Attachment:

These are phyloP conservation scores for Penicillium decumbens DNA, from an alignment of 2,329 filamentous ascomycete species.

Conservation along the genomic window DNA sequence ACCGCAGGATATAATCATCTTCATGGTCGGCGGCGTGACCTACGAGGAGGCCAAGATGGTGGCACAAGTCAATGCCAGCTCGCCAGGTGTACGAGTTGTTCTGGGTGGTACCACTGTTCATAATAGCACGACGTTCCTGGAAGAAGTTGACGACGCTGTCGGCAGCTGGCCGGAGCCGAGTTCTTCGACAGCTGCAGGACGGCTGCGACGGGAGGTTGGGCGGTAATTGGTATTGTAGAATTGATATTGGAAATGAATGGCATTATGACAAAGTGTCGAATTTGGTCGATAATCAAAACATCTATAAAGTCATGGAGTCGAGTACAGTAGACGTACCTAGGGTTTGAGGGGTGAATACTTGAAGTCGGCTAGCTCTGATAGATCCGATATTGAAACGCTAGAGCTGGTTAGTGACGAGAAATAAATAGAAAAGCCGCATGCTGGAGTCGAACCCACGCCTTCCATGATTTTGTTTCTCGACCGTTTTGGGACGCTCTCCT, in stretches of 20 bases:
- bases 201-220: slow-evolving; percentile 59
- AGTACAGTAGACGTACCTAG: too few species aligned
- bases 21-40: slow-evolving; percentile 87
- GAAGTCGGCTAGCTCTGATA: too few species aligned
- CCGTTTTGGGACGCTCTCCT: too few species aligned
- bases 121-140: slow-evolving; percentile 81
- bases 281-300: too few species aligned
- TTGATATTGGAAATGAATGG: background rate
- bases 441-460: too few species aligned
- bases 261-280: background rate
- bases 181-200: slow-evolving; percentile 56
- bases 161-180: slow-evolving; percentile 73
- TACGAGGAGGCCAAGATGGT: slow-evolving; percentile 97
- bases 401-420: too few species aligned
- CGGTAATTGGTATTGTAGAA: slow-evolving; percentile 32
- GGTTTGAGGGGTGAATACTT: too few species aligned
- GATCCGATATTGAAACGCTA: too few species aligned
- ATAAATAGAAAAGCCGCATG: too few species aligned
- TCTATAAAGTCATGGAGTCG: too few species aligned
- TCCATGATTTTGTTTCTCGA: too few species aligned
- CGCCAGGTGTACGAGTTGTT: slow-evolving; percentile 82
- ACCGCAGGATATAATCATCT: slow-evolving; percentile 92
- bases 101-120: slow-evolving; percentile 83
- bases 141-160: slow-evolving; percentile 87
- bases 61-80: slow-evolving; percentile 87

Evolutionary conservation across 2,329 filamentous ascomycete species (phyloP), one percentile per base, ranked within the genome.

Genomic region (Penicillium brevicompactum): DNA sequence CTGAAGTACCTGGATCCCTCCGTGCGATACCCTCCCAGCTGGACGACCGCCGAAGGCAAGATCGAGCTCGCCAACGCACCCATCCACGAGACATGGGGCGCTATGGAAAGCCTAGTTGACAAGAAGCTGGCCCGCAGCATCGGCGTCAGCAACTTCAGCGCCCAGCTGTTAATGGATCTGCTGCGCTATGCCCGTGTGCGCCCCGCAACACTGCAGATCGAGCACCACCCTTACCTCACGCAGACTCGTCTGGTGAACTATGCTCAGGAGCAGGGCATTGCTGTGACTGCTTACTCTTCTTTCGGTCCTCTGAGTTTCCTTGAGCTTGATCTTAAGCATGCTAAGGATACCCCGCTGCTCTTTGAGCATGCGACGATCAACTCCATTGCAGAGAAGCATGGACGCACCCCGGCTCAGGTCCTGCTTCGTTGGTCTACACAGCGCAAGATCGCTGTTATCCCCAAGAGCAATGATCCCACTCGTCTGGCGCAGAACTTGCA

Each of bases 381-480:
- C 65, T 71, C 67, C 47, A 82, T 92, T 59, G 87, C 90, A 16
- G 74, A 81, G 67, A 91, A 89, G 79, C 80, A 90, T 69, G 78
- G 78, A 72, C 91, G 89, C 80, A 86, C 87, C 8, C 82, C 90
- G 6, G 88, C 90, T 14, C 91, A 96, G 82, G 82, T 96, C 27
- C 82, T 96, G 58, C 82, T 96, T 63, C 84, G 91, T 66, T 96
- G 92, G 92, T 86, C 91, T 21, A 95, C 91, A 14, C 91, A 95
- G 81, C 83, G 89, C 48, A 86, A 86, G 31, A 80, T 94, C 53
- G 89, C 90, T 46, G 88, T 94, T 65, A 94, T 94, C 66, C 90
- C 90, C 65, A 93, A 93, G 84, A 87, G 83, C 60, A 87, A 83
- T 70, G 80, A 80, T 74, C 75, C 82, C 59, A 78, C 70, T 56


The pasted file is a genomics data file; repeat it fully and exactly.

These are phyloP conservation scores for Penicillium decumbens DNA, from an alignment of 2,329 filamentous ascomycete species.

Conservation along the genomic window DNA sequence ACCGCAGGATATAATCATCTTCATGGTCGGCGGCGTGACCTACGAGGAGGCCAAGATGGTGGCACAAGTCAATGCCAGCTCGCCAGGTGTACGAGTTGTTCTGGGTGGTACCACTGTTCATAATAGCACGACGTTCCTGGAAGAAGTTGACGACGCTGTCGGCAGCTGGCCGGAGCCGAGTTCTTCGACAGCTGCAGGACGGCTGCGACGGGAGGTTGGGCGGTAATTGGTATTGTAGAATTGATATTGGAAATGAATGGCATTATGACAAAGTGTCGAATTTGGTCGATAATCAAAACATCTATAAAGTCATGGAGTCGAGTACAGTAGACGTACCTAGGGTTTGAGGGGTGAATACTTGAAGTCGGCTAGCTCTGATAGATCCGATATTGAAACGCTAGAGCTGGTTAGTGACGAGAAATAAATAGAAAAGCCGCATGCTGGAGTCGAACCCACGCCTTCCATGATTTTGTTTCTCGACCGTTTTGGGACGCTCTCCT, in stretches of 20 bases:
- bases 201-220: slow-evolving; percentile 59
- AGTACAGTAGACGTACCTAG: too few species aligned
- bases 21-40: slow-evolving; percentile 87
- GAAGTCGGCTAGCTCTGATA: too few species aligned
- CCGTTTTGGGACGCTCTCCT: too few species aligned
- bases 121-140: slow-evolving; percentile 81
- bases 281-300: too few species aligned
- TTGATATTGGAAATGAATGG: background rate
- bases 441-460: too few species aligned
- bases 261-280: background rate
- bases 181-200: slow-evolving; percentile 56
- bases 161-180: slow-evolving; percentile 73
- TACGAGGAGGCCAAGATGGT: slow-evolving; percentile 97
- bases 401-420: too few species aligned
- CGGTAATTGGTATTGTAGAA: slow-evolving; percentile 32
- GGTTTGAGGGGTGAATACTT: too few species aligned
- GATCCGATATTGAAACGCTA: too few species aligned
- ATAAATAGAAAAGCCGCATG: too few species aligned
- TCTATAAAGTCATGGAGTCG: too few species aligned
- TCCATGATTTTGTTTCTCGA: too few species aligned
- CGCCAGGTGTACGAGTTGTT: slow-evolving; percentile 82
- ACCGCAGGATATAATCATCT: slow-evolving; percentile 92
- bases 101-120: slow-evolving; percentile 83
- bases 141-160: slow-evolving; percentile 87
- bases 61-80: slow-evolving; percentile 87

Evolutionary conservation across 2,329 filamentous ascomycete species (phyloP), one percentile per base, ranked within the genome.

Genomic region (Penicillium brevicompactum): DNA sequence CTGAAGTACCTGGATCCCTCCGTGCGATACCCTCCCAGCTGGACGACCGCCGAAGGCAAGATCGAGCTCGCCAACGCACCCATCCACGAGACATGGGGCGCTATGGAAAGCCTAGTTGACAAGAAGCTGGCCCGCAGCATCGGCGTCAGCAACTTCAGCGCCCAGCTGTTAATGGATCTGCTGCGCTATGCCCGTGTGCGCCCCGCAACACTGCAGATCGAGCACCACCCTTACCTCACGCAGACTCGTCTGGTGAACTATGCTCAGGAGCAGGGCATTGCTGTGACTGCTTACTCTTCTTTCGGTCCTCTGAGTTTCCTTGAGCTTGATCTTAAGCATGCTAAGGATACCCCGCTGCTCTTTGAGCATGCGACGATCAACTCCATTGCAGAGAAGCATGGACGCACCCCGGCTCAGGTCCTGCTTCGTTGGTCTACACAGCGCAAGATCGCTGTTATCCCCAAGAGCAATGATCCCACTCGTCTGGCGCAGAACTTGCA

Each of bases 381-480:
- C 65, T 71, C 67, C 47, A 82, T 92, T 59, G 87, C 90, A 16
- G 74, A 81, G 67, A 91, A 89, G 79, C 80, A 90, T 69, G 78
- G 78, A 72, C 91, G 89, C 80, A 86, C 87, C 8, C 82, C 90
- G 6, G 88, C 90, T 14, C 91, A 96, G 82, G 82, T 96, C 27
- C 82, T 96, G 58, C 82, T 96, T 63, C 84, G 91, T 66, T 96
- G 92, G 92, T 86, C 91, T 21, A 95, C 91, A 14, C 91, A 95
- G 81, C 83, G 89, C 48, A 86, A 86, G 31, A 80, T 94, C 53
- G 89, C 90, T 46, G 88, T 94, T 65, A 94, T 94, C 66, C 90
- C 90, C 65, A 93, A 93, G 84, A 87, G 83, C 60, A 87, A 83
- T 70, G 80, A 80, T 74, C 75, C 82, C 59, A 78, C 70, T 56